Dishing out a polypill to members of the public aged over 55 could, when combined with exercise and other lifestyle interventions, cut death and disability rates from cardiovascular disease in half, research by the London School of Pharmacy indicates.

According to its report Winning Combinations, many more people could live in good health for longer by popping a low-dose polypill containing drugs to reduce the risk of heart disease and stroke and sticking to healthy living, by exercising and not smoking, for example.

This, it argues, could help people to age without developing metabolic syndromes such as type II diabetes and coronary heart disease, which reduce life expectancy and represent a massive strain on National Health Service resources.

Every year there are 200,000 heart disease and stroke deaths in the country and up to ten times more survivors living with associated disabilities. According to report author Professor David Taylor, “more effective approaches to using well proven medicines to achieve public health goals like reducing population cholesterol and blood pressure levels could, especially when combined with the successful promotion of protective lifestyles, significantly cut this burden of harm in the coming decade”.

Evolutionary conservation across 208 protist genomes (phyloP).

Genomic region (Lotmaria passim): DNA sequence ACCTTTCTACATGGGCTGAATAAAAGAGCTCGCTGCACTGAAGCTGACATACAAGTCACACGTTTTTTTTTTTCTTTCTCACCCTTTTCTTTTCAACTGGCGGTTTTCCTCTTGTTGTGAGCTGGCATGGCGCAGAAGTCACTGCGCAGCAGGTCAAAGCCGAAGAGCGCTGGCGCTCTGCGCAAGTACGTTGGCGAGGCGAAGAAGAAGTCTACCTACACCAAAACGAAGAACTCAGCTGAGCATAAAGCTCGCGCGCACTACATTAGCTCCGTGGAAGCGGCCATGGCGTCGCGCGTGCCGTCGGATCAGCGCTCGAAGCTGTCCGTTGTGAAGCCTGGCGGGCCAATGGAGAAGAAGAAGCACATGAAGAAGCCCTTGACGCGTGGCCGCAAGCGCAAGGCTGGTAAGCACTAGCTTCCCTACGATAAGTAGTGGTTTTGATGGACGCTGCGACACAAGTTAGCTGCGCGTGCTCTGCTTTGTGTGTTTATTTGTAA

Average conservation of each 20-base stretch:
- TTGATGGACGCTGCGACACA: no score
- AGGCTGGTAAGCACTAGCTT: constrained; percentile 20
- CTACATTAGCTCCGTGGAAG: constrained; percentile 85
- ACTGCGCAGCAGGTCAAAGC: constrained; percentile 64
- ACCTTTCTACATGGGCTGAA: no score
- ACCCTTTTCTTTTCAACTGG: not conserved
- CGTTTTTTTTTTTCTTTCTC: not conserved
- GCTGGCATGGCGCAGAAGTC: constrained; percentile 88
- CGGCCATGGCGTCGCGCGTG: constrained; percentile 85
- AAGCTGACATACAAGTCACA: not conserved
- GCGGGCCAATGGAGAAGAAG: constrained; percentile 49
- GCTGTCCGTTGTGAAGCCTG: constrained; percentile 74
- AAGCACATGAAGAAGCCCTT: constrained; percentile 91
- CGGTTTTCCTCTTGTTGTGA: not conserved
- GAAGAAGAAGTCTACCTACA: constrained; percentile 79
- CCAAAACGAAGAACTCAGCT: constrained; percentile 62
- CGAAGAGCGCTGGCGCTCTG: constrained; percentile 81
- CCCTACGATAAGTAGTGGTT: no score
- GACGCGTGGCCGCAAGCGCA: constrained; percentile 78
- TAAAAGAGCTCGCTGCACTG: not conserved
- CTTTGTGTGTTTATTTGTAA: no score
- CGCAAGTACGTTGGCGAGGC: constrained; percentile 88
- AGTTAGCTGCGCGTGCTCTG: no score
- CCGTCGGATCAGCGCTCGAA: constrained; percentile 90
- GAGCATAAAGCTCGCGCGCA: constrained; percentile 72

Furthermore, he claims that such a blanket approach could also help to tackle health inequalities, which are still rife throughout the country today and which the government is working hard to address through various policies.

No conflict
The idea of mass medicating the public as a preventive measure against disease does not sit well with everyone, however, particularly as it is feared such measures could interfere with encouraging people to live healthier lifestyles by making them too reliant on pills alone for good health. But the School of Pharmacy’s analysis “finds that there needs to be no conflict between rational medicine taking and lifestyle change based approaches to health improvement”.

The report concludes that GPs and community pharmacists should “work together to help everyone get convenient and safe access to pharmaceutical protection that can save lives,” and calls for health policy makers around the globe to “adopt science-based policies” that encourage pharmaceutical companies to create polypills using older generic medicines too, to help avoid complex patenting issues and ensure that “all available technologies are used to optimal effect”.